By Paul Roberts

Paul Roberts is a recently retired Consultant hip and knee arthroplasty surgeon. For most of his consultant career he was based at the Royal Gwent Hospital, Newport. He has a long-standing interest in the design and development of orthopaedic implants and instruments, and held numerous UK and foreign patents.

Corresponding author e-mail: [email protected]

By early 1996, my friend and colleague Peter Grigoris and I had been involved in hip resurfacing for several years, both in the UK and abroad. Based on this experience we concluded that a hip resurfacing based on Sulzer’s Metasul bearing could offer considerable advantages with respect to bearing wear compared to the implants available at the time. We decided to design a new hip resurfacing system incorporating the Metasul bearing, which by then had been in clinical use for eight years as a small diameter articulation. I should stress that whilst between us we had a reasonable grasp of biomechanics and tribology, our knowledge was not comprehensive. A crash course in these subjects was required.    

By mid-1997 we had finalised the major design parameters of the prototype cup and head. The specifics of the bearing we intended to leave to Sulzer’s experts. With the help of contacts in the local engineering faculty, we were able to produce detailed drawings demonstrating the critical design features of the implants.  We were then ready to approach industry with our ideas. Obviously in our case we had only one option; Sulzer Medica. At the time Sulzer’s hip portfolio did include a metal on metal hip resurfacing with a Metasul bearing, which had been developed by Heinz Wagner in 1991. However, this system had many problems, particularly the difficulty of insertion of the acetabular component, and only small numbers had been inserted. We hoped therefore, that Sulzer would be open to a new hip resurfacing project.

With the help of the MD of Sulzer Medica UK, a meeting was arranged with the CEO and hip team at Sulzer Medica’s headquarters in Switzerland. Naively, we attended this meeting without any protection of our Intellectual Property; no Confidentiality Agreement, no Non-disclosure Agreement. This was an error. We made our presentation, which included the detailed design drawings – another potential error. As was expected, the CEO was non-committal, but a further meeting with the hip engineering team was arranged. Eventually, after 12 months and several more meetings, Sulzer agreed to proceed with the project. We had a 'generic contract' prepared by a local competent but non-specialist Solicitor- a third error, and then the 'fun' began. The next three years was a roller coaster of excitement, optimism, frustration and anger, including contract disputes and threats of litigation.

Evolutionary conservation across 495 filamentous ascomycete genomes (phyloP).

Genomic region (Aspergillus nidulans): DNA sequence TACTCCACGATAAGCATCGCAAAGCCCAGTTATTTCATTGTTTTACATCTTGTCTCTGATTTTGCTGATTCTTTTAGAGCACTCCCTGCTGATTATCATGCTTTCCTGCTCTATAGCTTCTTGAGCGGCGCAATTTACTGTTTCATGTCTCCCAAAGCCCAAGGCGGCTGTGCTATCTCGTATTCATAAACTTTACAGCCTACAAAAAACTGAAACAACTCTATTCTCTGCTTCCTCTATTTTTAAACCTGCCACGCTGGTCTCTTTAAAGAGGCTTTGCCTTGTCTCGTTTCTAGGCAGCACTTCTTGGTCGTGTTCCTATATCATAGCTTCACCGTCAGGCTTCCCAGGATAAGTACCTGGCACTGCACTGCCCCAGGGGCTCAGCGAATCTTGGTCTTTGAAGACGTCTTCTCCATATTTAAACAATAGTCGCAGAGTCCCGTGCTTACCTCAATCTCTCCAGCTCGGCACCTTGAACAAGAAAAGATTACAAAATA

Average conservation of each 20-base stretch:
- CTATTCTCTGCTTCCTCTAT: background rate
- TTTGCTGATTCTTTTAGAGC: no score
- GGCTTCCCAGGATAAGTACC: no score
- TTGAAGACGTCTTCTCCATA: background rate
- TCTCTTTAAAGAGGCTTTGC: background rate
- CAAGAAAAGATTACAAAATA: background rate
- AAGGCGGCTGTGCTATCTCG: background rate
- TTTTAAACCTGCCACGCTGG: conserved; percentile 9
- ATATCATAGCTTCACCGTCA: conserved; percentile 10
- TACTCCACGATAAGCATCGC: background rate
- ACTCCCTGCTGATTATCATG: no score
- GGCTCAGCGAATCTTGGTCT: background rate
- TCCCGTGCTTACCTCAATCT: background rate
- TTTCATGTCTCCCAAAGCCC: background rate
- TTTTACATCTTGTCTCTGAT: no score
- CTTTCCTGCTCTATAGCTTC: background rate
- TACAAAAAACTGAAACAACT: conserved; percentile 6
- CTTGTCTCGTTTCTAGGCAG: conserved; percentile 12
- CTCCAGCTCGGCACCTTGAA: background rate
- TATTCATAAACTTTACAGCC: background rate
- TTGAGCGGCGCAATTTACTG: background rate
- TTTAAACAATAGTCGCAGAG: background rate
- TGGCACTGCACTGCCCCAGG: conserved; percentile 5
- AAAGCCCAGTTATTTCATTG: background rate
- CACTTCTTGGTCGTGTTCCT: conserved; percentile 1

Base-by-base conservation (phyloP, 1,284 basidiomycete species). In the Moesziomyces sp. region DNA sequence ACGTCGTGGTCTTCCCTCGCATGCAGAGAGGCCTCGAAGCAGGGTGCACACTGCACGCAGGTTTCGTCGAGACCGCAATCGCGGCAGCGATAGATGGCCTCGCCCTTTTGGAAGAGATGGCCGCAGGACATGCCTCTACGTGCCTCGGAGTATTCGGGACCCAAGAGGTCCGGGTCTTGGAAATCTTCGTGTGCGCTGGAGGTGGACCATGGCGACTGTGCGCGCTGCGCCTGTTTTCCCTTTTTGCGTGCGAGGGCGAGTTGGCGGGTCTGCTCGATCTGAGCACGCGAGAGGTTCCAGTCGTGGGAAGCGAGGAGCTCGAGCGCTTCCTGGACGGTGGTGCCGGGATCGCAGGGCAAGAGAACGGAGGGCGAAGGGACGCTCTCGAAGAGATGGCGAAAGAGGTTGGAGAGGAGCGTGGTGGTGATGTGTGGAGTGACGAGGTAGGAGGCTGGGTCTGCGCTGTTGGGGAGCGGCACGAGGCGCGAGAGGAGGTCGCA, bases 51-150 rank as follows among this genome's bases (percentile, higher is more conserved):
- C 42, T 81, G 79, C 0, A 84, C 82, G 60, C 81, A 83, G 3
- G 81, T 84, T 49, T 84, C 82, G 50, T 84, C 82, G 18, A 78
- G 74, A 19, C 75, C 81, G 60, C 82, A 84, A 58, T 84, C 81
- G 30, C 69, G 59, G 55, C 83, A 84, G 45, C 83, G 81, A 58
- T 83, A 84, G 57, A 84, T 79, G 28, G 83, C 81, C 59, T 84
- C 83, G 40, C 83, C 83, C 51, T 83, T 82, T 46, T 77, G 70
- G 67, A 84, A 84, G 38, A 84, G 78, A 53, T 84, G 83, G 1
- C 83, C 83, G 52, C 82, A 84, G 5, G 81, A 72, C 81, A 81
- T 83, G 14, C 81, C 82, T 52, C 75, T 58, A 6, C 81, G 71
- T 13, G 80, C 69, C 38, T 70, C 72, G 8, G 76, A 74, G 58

The complexity of development and production of a new implant should not be underestimated. Despite a relatively large and well-funded team, progression through the various development stages was slow, with multiple forms of analysis and regulatory oversight required:

  • Design modification

FE Analysis

Material testing

  • Testing

Hip simulator studies

Material testing

Animal tests (for plasma coating)

  • Instruments

Material testing

Dry bone and cadaveric surgery

  • Operative technique
Cadaveric surgery
  • Manufacture

New machines, quality control and production runs

  • Regulation
Lawyers, compliance officers etc.
  • Outcome analysis

Clinical follow-up studies

RSA study

By early 2001, the MHRA had given approval for a limited implantation study: 125 cases in two UK centres, and 25 cases for RSA analysis in Sweden. Appropriate Research Ethical Committee approval was obtained in each of the three centres and the first implantation was in May 2001. Implantations had to cease after 150 cases until a sub-cohort of 50 cases had a minimum of 12 months clinical and radiological outcome data. These data were analysed by the MHRA and approval for unrestricted sales in Europe (CE mark) was granted in 2002.

All in all, it took almost seven years from concept to full regulatory approval. This timeline is apparently typical for the development an orthopaedic implant. The time commitment during this period was substantial. We attended dozens of meetings during each phase of development, usually occupying two days. This time had to be taken as annual leave from the NHS. The time commitment does not cease once the implant has been approved for sale. If the product is successful, it is likely you will be asked to attend multiple scientific meetings around the world to present the design rationale and outcome data of the prosthesis, and to run teaching symposia based on the implant. Once again, this time has to be taken as annual leave; it is unlikely to be approved as study leave as it is not enhancing your own personal development. Practically, the only way I could meet these demands on my time, without foregoing completely family holidays, was to move to a part-time contract in the NHS, with the obvious implications for salary and pension.

In 2010 Peter and I designed a monobloc hip resurfacing acetabular component with trans-articular screw fixation, for use in the 'difficult acetabulum'. On this occasion we decided not to involve the implant industry until after we had obtained a patent. We commissioned a bio-engineering laboratory in a Swiss Technical University to carry out the appropriate laboratory tests to obtain the data needed to support our concept and there-by the patent application. This was surprisingly cost-effective and overall proved to be an excellent collaboration, which I would recommend. Interestingly, the lab was prepared to carry out the work on a no-fee basis for a share of the patent or a share of future royalties. A potentially attractive option if funds are tight.

The experience gained during these two projects is the basis for the rest of this article on page 38 in the March edition of the JTO.